Learning to say no to people approaching HR with the wrong problems can be difficult, especially when your first instinct is to help. But sometimes it’s necessary—although it doesn’t mean that the problem goes ignored. 

When you send someone away to deal with a problem themselves, and you give them the tools to do so, you are challenging them to take accountability for their situation and assume a leadership role in addressing the issue. You are empowering them by teaching them how to deal with future workplace challenges and showing them they have the ability to solve it on their own. You’re also taking a lot of unnecessary work off your plate. It’s a winwin.  


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Photo by Dmitrii Shironosov 


Employers Beware: Comp Time Could Land You in Hot Water

Employees are often more than willing to put in extra hours to help accomplish a specific team or company goal. Participating in special events, trade shows, product launches, and other occasional high-intensity activities can be fun and rewarding for motivated staff members.

In these circumstances, it can be tempting to get creative when compensating helpful employees for this additional time. It can also be a violation of the Fair Labor Standards Act.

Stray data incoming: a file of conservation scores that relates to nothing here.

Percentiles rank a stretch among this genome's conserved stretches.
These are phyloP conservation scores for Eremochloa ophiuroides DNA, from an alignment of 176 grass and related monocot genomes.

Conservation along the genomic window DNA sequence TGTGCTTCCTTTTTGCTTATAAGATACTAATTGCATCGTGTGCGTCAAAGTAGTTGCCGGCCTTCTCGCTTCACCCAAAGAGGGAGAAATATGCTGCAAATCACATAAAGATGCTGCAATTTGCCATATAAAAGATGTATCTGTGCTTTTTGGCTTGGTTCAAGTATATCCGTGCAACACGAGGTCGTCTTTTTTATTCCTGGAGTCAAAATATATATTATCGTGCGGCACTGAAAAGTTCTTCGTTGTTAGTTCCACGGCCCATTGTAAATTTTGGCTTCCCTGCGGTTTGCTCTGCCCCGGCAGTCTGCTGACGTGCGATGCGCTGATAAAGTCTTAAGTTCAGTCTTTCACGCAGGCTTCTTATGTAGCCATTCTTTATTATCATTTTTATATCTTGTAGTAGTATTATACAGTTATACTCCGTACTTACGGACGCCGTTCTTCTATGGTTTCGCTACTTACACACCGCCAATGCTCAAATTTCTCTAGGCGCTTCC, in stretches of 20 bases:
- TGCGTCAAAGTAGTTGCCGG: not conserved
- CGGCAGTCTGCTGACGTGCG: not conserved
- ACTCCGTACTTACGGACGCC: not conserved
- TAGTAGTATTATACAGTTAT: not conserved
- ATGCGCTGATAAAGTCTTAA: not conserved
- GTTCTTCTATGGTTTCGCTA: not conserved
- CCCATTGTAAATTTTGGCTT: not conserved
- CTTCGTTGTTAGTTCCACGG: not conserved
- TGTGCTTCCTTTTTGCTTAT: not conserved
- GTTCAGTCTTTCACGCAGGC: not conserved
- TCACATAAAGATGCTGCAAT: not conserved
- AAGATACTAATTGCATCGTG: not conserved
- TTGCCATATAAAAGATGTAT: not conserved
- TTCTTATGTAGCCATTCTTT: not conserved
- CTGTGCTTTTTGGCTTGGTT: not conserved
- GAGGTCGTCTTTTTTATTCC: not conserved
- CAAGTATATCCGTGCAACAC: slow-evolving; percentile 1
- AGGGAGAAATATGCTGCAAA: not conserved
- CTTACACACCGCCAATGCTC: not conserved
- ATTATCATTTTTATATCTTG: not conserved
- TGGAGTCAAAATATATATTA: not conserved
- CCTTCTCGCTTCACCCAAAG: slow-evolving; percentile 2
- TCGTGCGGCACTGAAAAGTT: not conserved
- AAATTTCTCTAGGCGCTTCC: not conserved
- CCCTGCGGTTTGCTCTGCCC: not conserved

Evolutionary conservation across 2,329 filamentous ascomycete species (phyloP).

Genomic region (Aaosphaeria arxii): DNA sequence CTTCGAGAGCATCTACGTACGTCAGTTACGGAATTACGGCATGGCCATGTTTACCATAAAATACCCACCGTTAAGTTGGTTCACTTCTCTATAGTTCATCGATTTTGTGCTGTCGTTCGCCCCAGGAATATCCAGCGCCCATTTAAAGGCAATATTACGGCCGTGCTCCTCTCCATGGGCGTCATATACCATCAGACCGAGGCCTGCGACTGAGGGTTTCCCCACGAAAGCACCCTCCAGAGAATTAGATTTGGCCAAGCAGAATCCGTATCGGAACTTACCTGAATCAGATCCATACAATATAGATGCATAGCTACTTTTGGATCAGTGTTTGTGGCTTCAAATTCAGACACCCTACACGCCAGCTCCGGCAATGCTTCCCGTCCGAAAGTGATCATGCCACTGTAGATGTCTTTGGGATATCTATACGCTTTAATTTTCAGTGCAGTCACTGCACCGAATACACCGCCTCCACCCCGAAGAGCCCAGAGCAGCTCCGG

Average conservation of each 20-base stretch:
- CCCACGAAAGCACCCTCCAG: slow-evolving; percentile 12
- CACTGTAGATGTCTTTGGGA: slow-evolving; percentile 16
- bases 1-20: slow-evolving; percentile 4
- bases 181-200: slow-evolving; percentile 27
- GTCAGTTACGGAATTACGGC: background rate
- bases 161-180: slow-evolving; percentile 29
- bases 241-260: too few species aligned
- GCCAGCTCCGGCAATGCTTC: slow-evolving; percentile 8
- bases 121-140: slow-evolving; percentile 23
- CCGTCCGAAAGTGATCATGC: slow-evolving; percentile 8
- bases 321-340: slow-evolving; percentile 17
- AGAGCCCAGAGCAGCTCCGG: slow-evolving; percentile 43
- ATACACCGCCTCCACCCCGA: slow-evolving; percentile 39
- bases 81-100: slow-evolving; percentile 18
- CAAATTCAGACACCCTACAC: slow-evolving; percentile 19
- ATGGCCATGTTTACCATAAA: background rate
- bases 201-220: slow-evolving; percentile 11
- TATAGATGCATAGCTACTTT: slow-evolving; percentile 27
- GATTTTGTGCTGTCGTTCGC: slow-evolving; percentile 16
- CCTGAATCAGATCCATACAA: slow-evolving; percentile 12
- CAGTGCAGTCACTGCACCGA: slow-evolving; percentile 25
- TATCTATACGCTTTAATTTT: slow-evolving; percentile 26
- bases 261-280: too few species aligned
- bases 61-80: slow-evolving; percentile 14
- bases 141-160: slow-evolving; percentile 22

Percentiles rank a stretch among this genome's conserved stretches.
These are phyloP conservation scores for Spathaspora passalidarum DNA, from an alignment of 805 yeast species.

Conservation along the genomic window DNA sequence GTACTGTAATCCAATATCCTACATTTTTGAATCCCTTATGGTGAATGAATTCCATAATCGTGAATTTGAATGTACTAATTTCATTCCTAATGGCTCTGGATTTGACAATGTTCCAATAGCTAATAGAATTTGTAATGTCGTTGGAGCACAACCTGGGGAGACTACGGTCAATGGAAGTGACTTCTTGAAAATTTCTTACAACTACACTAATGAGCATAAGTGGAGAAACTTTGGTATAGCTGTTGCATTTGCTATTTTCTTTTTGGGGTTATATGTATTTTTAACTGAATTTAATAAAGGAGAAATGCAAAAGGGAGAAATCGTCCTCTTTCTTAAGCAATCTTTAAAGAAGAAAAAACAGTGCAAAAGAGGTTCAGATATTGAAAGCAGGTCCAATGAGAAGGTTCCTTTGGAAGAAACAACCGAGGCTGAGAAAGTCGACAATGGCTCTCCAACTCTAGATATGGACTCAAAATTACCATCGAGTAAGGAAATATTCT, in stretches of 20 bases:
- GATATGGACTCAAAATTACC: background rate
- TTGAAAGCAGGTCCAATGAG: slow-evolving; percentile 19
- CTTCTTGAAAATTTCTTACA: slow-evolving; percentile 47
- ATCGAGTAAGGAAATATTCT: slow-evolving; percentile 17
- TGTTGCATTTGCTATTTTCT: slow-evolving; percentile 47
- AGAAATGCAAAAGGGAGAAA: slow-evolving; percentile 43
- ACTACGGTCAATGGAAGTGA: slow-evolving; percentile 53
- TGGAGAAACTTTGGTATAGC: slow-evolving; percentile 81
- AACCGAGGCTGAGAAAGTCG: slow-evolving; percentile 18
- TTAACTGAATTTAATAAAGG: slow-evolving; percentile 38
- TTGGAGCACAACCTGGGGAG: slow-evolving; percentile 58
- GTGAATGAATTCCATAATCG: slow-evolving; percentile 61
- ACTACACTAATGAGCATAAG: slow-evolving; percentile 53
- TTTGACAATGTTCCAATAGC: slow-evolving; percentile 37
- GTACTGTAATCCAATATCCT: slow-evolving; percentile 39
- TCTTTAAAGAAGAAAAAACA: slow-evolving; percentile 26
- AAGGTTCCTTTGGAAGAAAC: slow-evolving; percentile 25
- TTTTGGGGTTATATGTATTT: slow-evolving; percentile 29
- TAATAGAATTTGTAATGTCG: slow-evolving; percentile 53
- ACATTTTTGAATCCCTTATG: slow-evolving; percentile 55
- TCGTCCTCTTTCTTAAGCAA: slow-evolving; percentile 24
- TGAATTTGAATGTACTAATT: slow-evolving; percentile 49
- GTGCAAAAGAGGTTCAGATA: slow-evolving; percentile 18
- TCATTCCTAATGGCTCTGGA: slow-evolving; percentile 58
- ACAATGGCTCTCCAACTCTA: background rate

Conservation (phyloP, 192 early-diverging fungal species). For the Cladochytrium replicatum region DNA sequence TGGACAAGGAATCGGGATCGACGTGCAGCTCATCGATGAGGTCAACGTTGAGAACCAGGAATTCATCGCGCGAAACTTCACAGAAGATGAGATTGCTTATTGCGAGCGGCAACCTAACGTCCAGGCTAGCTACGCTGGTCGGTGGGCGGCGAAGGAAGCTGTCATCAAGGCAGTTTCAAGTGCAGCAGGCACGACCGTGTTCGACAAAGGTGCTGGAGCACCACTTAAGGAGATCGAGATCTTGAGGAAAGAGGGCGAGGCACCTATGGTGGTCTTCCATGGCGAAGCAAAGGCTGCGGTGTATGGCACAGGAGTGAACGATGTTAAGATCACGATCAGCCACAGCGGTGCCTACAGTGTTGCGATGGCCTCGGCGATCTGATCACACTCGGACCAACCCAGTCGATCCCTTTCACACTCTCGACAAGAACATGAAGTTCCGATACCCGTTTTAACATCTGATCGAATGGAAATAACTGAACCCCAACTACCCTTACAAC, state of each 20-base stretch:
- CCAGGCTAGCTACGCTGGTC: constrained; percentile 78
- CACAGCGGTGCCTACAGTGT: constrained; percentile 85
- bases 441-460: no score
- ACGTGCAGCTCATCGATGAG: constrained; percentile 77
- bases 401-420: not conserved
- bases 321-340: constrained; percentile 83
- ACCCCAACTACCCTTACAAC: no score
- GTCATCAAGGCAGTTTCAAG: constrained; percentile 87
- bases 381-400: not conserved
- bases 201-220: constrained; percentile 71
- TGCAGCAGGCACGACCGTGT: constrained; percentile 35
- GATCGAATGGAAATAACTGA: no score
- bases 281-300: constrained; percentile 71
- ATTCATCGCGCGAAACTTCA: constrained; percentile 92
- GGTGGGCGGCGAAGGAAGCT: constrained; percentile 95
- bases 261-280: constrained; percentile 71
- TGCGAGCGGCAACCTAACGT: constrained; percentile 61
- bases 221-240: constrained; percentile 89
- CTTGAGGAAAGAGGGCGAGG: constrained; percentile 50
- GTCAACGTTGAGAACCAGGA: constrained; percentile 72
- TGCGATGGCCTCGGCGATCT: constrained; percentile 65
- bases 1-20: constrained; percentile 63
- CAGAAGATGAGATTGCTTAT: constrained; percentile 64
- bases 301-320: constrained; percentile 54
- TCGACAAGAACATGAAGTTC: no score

What is comp time?

Compensatory (comp) time is sometimes offered to non-exempt employees in lieu of overtime pay. Rather than paying employees time and a half for those extra hours, a company or supervisor might offer additional paid time off to make up for the additional time worked.

Here’s an example: An employee works 48 hours one week as a result of helping out with a company special event. In return, their employer offers to give them an additional paid day off at some other time. Everybody’s happy, right?

Not quite.

While this may sound like a great idea to many employers and employees, it’s usually illegal.

When is comp time legal?

If you’re dealing with public sector employees under a union contract, you may be able to provide comp time in a manner that doesn’t violate the FLSA. Here are a few things to keep in mind:

  • The comp time strategy must be spelled out and agreed to before the extra hours are worked, not after the fact.
  • Employees can’t be required to work mandatory comp time on a regular basis.
  • Comp time must be paid at the same rate as overtime pay, meaning they should receive one and a half hours of comp time for every additional hour worked.

Some states have passed laws that allow private employers to provide comp time instead of overtime. If you’re in one of them, you may be in the clear. Just keep in mind that these laws can be complex and difficult to interpret. Make sure you have a clear understanding of what you can and can’t do. Working with an employment law expert when developing your compensatory time program is always a good idea.

When not to use comp time

If you’re a “better safe than sorry” kind of person, you may want to toss the idea of comp time out the window altogether.

Focusing on a clear compensation system that includes accurate time keeping, fastidious record keeping, and careful attention to hours worked and overtime pay calculations might be the best solution for your business and your employees.

If your employees are putting in extra hours, here are few things to keep in mind: